IN RE: Richard J. COWAN

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Supreme Court, Appellate Division, Third Department, New York.

IN RE: Richard J. COWAN, Petitioner, v. Richard P. MILLS, as Commissioner of Education of the State of New York, Respondent.

Decided: November 30, 2006

Before:  MERCURE, J.P., SPAIN, MUGGLIN, ROSE and KANE, JJ. Ruskin, Moscou and Faltischek, P.C., Uniondale (Alexander G. Bateman Jr. of counsel), for petitioner. Eliot Spitzer, Attorney General, New York City (Raymond J. Foley of counsel), for respondent.

Proceeding pursuant to CPLR article 78 (initiated in this Court pursuant to Education Law § 6510[5] ) to review a determination of the Board of Regents of the University of the State of New York which revoked petitioner's license to practice physical therapy in New York.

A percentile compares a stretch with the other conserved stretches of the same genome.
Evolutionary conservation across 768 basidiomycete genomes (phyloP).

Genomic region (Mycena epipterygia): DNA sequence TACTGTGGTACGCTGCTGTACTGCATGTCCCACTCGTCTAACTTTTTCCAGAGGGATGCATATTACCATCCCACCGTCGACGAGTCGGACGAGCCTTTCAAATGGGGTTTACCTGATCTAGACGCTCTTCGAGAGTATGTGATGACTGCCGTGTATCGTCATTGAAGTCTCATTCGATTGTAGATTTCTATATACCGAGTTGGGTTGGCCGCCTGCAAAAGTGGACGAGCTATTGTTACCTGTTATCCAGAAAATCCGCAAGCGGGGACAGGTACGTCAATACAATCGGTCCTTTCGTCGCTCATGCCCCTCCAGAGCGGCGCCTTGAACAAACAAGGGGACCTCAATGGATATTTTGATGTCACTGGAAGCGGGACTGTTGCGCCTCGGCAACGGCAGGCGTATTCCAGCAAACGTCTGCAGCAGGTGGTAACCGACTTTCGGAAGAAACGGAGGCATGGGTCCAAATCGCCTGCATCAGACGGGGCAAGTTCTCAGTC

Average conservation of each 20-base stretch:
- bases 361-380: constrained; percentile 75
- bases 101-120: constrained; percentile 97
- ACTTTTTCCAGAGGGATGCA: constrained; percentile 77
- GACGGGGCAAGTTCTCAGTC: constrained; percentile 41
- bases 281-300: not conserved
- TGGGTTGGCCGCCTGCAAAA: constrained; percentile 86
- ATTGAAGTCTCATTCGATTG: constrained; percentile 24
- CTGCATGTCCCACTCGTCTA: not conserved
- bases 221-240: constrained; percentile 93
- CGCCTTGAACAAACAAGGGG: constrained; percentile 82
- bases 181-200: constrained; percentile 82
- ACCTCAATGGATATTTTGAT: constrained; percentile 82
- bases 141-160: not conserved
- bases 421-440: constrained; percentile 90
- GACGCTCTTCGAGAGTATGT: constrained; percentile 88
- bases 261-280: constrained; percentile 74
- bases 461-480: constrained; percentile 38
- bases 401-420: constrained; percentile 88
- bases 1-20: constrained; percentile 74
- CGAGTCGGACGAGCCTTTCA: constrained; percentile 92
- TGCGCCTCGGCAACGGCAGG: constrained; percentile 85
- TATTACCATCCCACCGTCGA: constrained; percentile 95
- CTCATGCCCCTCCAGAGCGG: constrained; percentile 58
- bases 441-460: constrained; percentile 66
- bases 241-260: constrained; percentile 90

Petitioner, a licensed physical therapist, treated patient DH from January 1996 until May 1999 for injuries, including cognitive impairment, that she sustained in an automobile accident.   Approximately six months after treatment commenced, petitioner began a sexual relationship with DH which continued until the end of treatment and resumed briefly in September 1999 when DH was no longer a patient.   After DH filed a complaint, petitioner was charged, among other things, with committing unprofessional conduct by engaging in an intimate sexual relationship with a patient and willful abuse of a patient by engaging in contact of a sexual nature without the patient's consent.   Hearings were conducted on July 24, 2003, November 21, 2003 and January 8, 2004.   Documentary evidence was submitted the first day and testimony was taken on the other days.   On January 8, 2004, petitioner's counsel-claiming that it was relevant to DH's credibility-sought to introduce a videotape taken by a private investigator which essentially showed DH using crutches to enter petitioner's office in November 1999 but not using crutches to enter her own home.   After a sidebar, the administrative officer disallowed introduction of the tape.   The Hearing Panel of the State Board for Physical Therapy found that the alleged sexual relationship existed and that DH lacked the capacity to effectively consent as the result of injuries sustained in the car accident.   Although the Hearing Panel's findings were adopted by the Regents Review Committee, it rejected the recommendation of suspension of petitioner's license, substituting instead a revocation.   The Board of Regents accepted the findings of fact and issued an order revoking petitioner's license.